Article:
Sources :

It is great how you clearly mentioned the ethical principles you are basing your opinion on. The examples and explanations you used are also very helpful and totally prove your point. Although I agree with most of what you are arguing, I believe you omitted to mention one argument in defense of the death penalty. In fact, studies have proven that the death penalty is effective for reducing homicide rates. This could be interesting to take into consideration since it defends the principle that we should protect innocent people. In this case, one would have to look at whether or not saving the life of many is a good reason to kill someone who is most likely a criminal. Here is a link to the article in defense of the death penalty:

You made a very good job at explaining and defending your points. I completely agree with you on the fact that the death penalty should be abolished and that it causes an ethical problem for countries who continue to use this method. While I was reading your article, I was able to relate this issue with Kantianism and The Categorical Imperative. As seen in class, Kant believes that moral rules can never be violated. In other words, Kant does not believe there are exceptions to moral rules. Based on the Categorical Imperative, the death penalty would be absolutely unacceptable because when one wonders if this act would be reasonable if everyone did it, the answer clearly seems to be “no”. In addition, putting an end to an individual’s life because they committed a major crime is self-defeating: if criminals are punished for murder or any other major crime, the juries who sentence them to the death penalty should also be punished because they are also culpable of a major crime. There may be a certain belief that the death penalty is moral because it protects society from criminals, but it is important to remember that if you hold a principle, which in this case is that murder or major crimes are immoral, then you must hold that principle in all situations. Clearly, countries who continue to use the death penalty are not consistent with the principles they hold.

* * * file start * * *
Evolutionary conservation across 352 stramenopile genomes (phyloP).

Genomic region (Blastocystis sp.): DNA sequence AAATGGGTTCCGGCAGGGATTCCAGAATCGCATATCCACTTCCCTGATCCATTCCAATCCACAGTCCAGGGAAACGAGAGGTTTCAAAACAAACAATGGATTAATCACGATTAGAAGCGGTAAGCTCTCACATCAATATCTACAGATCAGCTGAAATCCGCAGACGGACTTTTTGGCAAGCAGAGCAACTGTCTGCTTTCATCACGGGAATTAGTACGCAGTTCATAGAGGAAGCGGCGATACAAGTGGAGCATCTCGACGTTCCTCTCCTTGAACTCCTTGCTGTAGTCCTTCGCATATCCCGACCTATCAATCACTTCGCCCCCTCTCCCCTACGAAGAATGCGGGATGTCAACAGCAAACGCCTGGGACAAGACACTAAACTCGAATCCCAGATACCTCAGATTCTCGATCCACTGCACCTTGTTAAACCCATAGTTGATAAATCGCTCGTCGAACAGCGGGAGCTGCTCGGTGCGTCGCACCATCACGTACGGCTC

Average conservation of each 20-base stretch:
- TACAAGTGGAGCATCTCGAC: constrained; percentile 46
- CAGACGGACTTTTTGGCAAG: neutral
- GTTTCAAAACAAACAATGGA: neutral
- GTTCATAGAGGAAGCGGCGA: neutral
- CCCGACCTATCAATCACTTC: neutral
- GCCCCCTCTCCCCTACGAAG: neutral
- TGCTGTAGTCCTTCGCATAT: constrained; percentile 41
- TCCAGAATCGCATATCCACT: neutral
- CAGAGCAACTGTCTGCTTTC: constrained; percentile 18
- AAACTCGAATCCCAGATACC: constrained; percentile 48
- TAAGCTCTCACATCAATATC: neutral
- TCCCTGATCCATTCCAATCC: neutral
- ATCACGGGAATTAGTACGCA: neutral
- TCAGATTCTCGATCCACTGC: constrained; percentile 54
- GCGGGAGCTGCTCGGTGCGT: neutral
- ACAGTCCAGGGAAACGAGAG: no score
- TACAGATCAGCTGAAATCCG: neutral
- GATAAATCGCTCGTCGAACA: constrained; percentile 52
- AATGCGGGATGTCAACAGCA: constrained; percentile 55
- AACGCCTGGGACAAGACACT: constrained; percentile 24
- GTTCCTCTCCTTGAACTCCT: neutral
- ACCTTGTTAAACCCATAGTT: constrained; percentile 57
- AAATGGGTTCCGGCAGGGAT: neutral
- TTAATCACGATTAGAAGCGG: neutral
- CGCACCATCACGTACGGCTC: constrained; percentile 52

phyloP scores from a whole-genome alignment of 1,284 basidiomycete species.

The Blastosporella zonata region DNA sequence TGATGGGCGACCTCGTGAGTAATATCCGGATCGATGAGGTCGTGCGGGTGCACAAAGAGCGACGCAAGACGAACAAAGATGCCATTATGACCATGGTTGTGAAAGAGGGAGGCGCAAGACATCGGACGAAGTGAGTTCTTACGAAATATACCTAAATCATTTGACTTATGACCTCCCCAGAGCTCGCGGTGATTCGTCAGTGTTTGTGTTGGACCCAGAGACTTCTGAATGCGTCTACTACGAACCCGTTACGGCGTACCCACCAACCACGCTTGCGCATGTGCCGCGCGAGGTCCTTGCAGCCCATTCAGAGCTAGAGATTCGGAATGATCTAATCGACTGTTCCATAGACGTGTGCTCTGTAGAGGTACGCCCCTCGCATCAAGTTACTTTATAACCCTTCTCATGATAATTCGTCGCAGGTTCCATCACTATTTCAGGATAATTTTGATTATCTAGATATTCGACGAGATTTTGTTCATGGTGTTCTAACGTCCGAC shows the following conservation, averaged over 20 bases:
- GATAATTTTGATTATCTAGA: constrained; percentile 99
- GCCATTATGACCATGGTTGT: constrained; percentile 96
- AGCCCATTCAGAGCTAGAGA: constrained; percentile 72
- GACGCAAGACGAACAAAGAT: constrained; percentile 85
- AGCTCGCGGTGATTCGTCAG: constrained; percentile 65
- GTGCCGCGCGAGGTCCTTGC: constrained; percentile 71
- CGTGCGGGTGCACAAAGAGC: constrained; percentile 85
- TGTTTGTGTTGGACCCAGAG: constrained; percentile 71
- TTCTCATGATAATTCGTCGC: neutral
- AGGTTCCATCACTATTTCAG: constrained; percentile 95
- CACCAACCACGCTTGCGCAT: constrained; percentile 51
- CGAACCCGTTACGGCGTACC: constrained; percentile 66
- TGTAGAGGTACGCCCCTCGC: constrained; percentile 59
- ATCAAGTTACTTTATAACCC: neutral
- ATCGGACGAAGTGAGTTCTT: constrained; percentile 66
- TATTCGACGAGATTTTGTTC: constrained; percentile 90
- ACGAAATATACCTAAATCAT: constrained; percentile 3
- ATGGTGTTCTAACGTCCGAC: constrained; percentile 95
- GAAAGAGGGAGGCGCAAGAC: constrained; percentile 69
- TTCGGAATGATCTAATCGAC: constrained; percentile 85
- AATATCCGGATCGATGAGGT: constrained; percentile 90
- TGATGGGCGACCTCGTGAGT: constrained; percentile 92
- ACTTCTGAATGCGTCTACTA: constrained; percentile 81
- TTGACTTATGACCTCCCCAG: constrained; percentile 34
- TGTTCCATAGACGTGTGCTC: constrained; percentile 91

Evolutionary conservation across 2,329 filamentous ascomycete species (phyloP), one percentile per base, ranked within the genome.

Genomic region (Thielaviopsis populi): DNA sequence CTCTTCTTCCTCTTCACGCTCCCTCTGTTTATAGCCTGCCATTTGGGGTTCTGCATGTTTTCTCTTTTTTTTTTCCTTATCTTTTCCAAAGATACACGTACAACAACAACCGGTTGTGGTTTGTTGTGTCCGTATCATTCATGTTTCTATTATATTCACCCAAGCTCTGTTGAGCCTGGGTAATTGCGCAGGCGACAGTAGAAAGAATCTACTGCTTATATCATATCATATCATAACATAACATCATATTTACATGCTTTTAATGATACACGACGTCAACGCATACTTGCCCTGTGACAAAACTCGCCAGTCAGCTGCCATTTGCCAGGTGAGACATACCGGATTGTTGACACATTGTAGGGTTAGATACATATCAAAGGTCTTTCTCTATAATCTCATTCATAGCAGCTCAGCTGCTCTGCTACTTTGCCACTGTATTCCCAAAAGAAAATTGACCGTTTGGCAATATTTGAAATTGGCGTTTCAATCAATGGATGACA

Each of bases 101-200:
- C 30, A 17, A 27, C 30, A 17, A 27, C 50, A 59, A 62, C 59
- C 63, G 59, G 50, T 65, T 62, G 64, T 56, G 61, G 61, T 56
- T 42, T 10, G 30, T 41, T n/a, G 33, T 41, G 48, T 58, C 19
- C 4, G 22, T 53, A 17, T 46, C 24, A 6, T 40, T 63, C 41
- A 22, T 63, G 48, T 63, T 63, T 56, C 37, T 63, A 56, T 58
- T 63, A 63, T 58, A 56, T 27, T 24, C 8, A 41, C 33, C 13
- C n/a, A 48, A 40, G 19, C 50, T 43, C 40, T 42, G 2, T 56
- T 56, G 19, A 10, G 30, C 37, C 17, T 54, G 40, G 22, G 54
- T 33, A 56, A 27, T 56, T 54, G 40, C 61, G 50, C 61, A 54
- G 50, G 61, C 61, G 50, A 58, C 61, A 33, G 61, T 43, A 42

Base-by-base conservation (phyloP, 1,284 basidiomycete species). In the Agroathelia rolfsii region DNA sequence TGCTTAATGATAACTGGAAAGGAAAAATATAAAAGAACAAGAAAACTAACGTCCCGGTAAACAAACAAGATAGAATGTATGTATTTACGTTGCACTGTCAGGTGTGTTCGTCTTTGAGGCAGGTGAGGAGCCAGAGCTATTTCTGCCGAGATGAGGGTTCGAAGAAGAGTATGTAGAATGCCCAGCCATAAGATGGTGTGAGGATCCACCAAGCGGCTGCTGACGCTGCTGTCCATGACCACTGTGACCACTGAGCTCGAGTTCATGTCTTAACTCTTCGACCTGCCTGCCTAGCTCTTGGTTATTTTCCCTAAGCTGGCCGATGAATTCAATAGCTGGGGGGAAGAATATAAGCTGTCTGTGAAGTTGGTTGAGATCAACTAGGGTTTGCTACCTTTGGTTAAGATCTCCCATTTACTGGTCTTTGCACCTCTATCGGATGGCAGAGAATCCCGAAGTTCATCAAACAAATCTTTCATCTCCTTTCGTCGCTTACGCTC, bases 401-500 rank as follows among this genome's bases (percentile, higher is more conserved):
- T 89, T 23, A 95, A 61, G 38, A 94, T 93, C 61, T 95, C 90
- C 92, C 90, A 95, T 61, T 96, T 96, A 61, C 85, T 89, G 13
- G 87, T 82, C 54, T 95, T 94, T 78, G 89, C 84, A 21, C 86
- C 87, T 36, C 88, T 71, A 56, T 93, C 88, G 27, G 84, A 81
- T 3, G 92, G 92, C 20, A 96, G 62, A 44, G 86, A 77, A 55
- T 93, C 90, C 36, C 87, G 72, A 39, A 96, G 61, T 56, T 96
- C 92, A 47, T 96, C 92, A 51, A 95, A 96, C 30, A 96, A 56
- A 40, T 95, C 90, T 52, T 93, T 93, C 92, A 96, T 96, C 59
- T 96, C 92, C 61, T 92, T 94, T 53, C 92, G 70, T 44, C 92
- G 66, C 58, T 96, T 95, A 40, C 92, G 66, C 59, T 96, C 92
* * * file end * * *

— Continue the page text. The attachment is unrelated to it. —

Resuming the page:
Here is an article that further explains Kantianism and the Categorical Imperative:

You wrote a very well paper, you talk about what is needed through the death penalty. You have strong justified points of what you believe is right. I also believe the death penalty should be abolished there has been too many mistakes! In my opinion you have a very good principle and argument to justify your claim. Yes the death penalty does the wrong thing by fixing a wrong with a wrong. But in general your paper is very informative.

You wrote a very well paper, you talk about what is needed through the death penalty. You have strong justified points of what you believe is right. I also believe the death penalty should be abolished there has been too many mistakes! In my opinion you have a very good principle and argument to justify your claim. Yes the death penalty does the wrong thing by fixing a wrong with a wrong. But in general your paper is very informative.